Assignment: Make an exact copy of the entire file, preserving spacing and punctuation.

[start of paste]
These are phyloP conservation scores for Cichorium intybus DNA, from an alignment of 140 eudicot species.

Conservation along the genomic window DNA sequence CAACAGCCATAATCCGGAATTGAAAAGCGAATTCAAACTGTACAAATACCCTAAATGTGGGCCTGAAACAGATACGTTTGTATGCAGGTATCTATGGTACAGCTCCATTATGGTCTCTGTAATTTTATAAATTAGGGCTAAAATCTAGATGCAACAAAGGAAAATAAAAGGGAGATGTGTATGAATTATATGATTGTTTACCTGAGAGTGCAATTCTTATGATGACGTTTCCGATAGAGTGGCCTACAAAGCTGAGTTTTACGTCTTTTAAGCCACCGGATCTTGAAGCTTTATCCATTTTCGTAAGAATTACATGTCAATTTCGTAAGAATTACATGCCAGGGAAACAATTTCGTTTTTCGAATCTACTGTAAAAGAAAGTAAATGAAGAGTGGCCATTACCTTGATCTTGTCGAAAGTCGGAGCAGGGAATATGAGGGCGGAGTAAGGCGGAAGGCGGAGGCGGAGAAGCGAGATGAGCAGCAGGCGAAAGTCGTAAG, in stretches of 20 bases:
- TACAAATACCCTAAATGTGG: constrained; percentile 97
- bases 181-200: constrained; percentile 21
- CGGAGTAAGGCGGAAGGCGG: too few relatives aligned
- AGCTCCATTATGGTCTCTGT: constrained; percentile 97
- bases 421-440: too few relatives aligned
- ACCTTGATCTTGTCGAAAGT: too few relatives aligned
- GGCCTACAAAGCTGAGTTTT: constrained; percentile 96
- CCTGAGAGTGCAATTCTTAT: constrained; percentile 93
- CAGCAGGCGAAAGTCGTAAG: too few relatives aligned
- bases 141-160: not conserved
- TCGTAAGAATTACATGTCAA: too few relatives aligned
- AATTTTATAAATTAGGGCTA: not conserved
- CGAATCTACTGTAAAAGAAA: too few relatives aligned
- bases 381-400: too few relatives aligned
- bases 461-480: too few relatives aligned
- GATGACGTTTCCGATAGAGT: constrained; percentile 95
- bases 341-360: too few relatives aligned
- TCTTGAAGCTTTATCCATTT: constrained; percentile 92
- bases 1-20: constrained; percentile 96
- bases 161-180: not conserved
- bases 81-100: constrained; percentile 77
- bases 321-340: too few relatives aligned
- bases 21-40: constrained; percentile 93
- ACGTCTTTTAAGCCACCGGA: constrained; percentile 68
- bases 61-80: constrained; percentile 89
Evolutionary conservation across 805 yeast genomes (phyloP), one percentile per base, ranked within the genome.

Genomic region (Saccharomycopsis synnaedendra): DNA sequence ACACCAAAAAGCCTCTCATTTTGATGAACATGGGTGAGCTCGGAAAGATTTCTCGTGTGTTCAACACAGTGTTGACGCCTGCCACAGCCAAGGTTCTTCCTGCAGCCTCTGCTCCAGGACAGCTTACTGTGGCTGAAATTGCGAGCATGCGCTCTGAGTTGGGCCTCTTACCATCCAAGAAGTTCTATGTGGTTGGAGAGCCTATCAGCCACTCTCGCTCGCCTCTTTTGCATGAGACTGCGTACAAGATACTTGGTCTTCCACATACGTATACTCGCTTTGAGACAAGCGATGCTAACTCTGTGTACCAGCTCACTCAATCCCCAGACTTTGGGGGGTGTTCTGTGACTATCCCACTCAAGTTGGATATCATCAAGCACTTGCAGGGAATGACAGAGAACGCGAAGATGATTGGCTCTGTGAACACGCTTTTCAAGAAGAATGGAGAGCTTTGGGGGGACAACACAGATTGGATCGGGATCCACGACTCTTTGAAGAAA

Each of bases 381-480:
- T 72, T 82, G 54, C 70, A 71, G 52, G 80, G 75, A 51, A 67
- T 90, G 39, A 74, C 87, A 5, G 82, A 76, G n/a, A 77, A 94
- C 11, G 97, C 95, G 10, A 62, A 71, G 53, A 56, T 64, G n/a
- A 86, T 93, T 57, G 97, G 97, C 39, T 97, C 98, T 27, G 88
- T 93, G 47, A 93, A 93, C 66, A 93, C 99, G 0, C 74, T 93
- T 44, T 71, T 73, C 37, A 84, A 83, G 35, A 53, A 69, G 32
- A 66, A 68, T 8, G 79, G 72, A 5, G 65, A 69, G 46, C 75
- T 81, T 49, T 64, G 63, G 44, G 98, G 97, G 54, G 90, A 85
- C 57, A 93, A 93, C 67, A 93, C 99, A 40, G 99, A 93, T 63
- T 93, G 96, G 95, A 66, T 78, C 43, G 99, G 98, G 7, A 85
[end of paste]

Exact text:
These are phyloP conservation scores for Cichorium intybus DNA, from an alignment of 140 eudicot species.

Conservation along the genomic window DNA sequence CAACAGCCATAATCCGGAATTGAAAAGCGAATTCAAACTGTACAAATACCCTAAATGTGGGCCTGAAACAGATACGTTTGTATGCAGGTATCTATGGTACAGCTCCATTATGGTCTCTGTAATTTTATAAATTAGGGCTAAAATCTAGATGCAACAAAGGAAAATAAAAGGGAGATGTGTATGAATTATATGATTGTTTACCTGAGAGTGCAATTCTTATGATGACGTTTCCGATAGAGTGGCCTACAAAGCTGAGTTTTACGTCTTTTAAGCCACCGGATCTTGAAGCTTTATCCATTTTCGTAAGAATTACATGTCAATTTCGTAAGAATTACATGCCAGGGAAACAATTTCGTTTTTCGAATCTACTGTAAAAGAAAGTAAATGAAGAGTGGCCATTACCTTGATCTTGTCGAAAGTCGGAGCAGGGAATATGAGGGCGGAGTAAGGCGGAAGGCGGAGGCGGAGAAGCGAGATGAGCAGCAGGCGAAAGTCGTAAG, in stretches of 20 bases:
- TACAAATACCCTAAATGTGG: constrained; percentile 97
- bases 181-200: constrained; percentile 21
- CGGAGTAAGGCGGAAGGCGG: too few relatives aligned
- AGCTCCATTATGGTCTCTGT: constrained; percentile 97
- bases 421-440: too few relatives aligned
- ACCTTGATCTTGTCGAAAGT: too few relatives aligned
- GGCCTACAAAGCTGAGTTTT: constrained; percentile 96
- CCTGAGAGTGCAATTCTTAT: constrained; percentile 93
- CAGCAGGCGAAAGTCGTAAG: too few relatives aligned
- bases 141-160: not conserved
- TCGTAAGAATTACATGTCAA: too few relatives aligned
- AATTTTATAAATTAGGGCTA: not conserved
- CGAATCTACTGTAAAAGAAA: too few relatives aligned
- bases 381-400: too few relatives aligned
- bases 461-480: too few relatives aligned
- GATGACGTTTCCGATAGAGT: constrained; percentile 95
- bases 341-360: too few relatives aligned
- TCTTGAAGCTTTATCCATTT: constrained; percentile 92
- bases 1-20: constrained; percentile 96
- bases 161-180: not conserved
- bases 81-100: constrained; percentile 77
- bases 321-340: too few relatives aligned
- bases 21-40: constrained; percentile 93
- ACGTCTTTTAAGCCACCGGA: constrained; percentile 68
- bases 61-80: constrained; percentile 89
Evolutionary conservation across 805 yeast genomes (phyloP), one percentile per base, ranked within the genome.

Genomic region (Saccharomycopsis synnaedendra): DNA sequence ACACCAAAAAGCCTCTCATTTTGATGAACATGGGTGAGCTCGGAAAGATTTCTCGTGTGTTCAACACAGTGTTGACGCCTGCCACAGCCAAGGTTCTTCCTGCAGCCTCTGCTCCAGGACAGCTTACTGTGGCTGAAATTGCGAGCATGCGCTCTGAGTTGGGCCTCTTACCATCCAAGAAGTTCTATGTGGTTGGAGAGCCTATCAGCCACTCTCGCTCGCCTCTTTTGCATGAGACTGCGTACAAGATACTTGGTCTTCCACATACGTATACTCGCTTTGAGACAAGCGATGCTAACTCTGTGTACCAGCTCACTCAATCCCCAGACTTTGGGGGGTGTTCTGTGACTATCCCACTCAAGTTGGATATCATCAAGCACTTGCAGGGAATGACAGAGAACGCGAAGATGATTGGCTCTGTGAACACGCTTTTCAAGAAGAATGGAGAGCTTTGGGGGGACAACACAGATTGGATCGGGATCCACGACTCTTTGAAGAAA

Each of bases 381-480:
- T 72, T 82, G 54, C 70, A 71, G 52, G 80, G 75, A 51, A 67
- T 90, G 39, A 74, C 87, A 5, G 82, A 76, G n/a, A 77, A 94
- C 11, G 97, C 95, G 10, A 62, A 71, G 53, A 56, T 64, G n/a
- A 86, T 93, T 57, G 97, G 97, C 39, T 97, C 98, T 27, G 88
- T 93, G 47, A 93, A 93, C 66, A 93, C 99, G 0, C 74, T 93
- T 44, T 71, T 73, C 37, A 84, A 83, G 35, A 53, A 69, G 32
- A 66, A 68, T 8, G 79, G 72, A 5, G 65, A 69, G 46, C 75
- T 81, T 49, T 64, G 63, G 44, G 98, G 97, G 54, G 90, A 85
- C 57, A 93, A 93, C 67, A 93, C 99, A 40, G 99, A 93, T 63
- T 93, G 96, G 95, A 66, T 78, C 43, G 99, G 98, G 7, A 85